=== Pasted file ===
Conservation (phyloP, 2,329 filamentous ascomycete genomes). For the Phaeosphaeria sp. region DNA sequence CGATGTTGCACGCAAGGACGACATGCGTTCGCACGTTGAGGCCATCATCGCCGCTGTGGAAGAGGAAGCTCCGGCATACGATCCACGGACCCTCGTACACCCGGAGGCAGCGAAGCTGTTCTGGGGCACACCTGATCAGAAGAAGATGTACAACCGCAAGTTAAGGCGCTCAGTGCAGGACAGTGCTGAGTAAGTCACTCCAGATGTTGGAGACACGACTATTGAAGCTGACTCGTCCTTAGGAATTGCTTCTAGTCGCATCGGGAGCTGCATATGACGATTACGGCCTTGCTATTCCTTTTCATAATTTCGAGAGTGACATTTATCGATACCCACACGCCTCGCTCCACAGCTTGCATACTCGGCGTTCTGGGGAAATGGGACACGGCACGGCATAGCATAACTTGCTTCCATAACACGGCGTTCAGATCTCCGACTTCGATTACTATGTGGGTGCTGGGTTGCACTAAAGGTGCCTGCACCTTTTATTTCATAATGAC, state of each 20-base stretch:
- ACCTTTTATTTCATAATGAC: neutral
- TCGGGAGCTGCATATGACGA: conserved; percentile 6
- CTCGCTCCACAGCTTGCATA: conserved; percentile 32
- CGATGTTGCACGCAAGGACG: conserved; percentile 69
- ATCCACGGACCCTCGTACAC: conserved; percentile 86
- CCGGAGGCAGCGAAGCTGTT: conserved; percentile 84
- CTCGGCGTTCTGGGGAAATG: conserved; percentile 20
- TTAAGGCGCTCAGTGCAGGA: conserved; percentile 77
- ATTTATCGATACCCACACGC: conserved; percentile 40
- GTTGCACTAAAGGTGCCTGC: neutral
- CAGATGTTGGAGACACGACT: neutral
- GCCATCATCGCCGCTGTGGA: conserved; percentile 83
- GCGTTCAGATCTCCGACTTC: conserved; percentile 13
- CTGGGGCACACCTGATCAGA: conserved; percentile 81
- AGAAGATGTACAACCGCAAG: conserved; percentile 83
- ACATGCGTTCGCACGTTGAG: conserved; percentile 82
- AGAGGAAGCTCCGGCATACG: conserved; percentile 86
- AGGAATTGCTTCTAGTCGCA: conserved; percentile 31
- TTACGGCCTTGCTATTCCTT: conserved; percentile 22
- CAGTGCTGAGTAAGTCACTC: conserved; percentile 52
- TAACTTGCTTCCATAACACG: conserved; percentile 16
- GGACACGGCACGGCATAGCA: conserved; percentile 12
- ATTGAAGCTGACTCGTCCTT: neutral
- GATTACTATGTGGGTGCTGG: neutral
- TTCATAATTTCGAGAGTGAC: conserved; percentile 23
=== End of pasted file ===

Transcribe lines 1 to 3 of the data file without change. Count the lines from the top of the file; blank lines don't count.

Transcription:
Conservation (phyloP, 2,329 filamentous ascomycete genomes). For the Phaeosphaeria sp. region DNA sequence CGATGTTGCACGCAAGGACGACATGCGTTCGCACGTTGAGGCCATCATCGCCGCTGTGGAAGAGGAAGCTCCGGCATACGATCCACGGACCCTCGTACACCCGGAGGCAGCGAAGCTGTTCTGGGGCACACCTGATCAGAAGAAGATGTACAACCGCAAGTTAAGGCGCTCAGTGCAGGACAGTGCTGAGTAAGTCACTCCAGATGTTGGAGACACGACTATTGAAGCTGACTCGTCCTTAGGAATTGCTTCTAGTCGCATCGGGAGCTGCATATGACGATTACGGCCTTGCTATTCCTTTTCATAATTTCGAGAGTGACATTTATCGATACCCACACGCCTCGCTCCACAGCTTGCATACTCGGCGTTCTGGGGAAATGGGACACGGCACGGCATAGCATAACTTGCTTCCATAACACGGCGTTCAGATCTCCGACTTCGATTACTATGTGGGTGCTGGGTTGCACTAAAGGTGCCTGCACCTTTTATTTCATAATGAC, state of each 20-base stretch:
- ACCTTTTATTTCATAATGAC: neutral
- TCGGGAGCTGCATATGACGA: conserved; percentile 6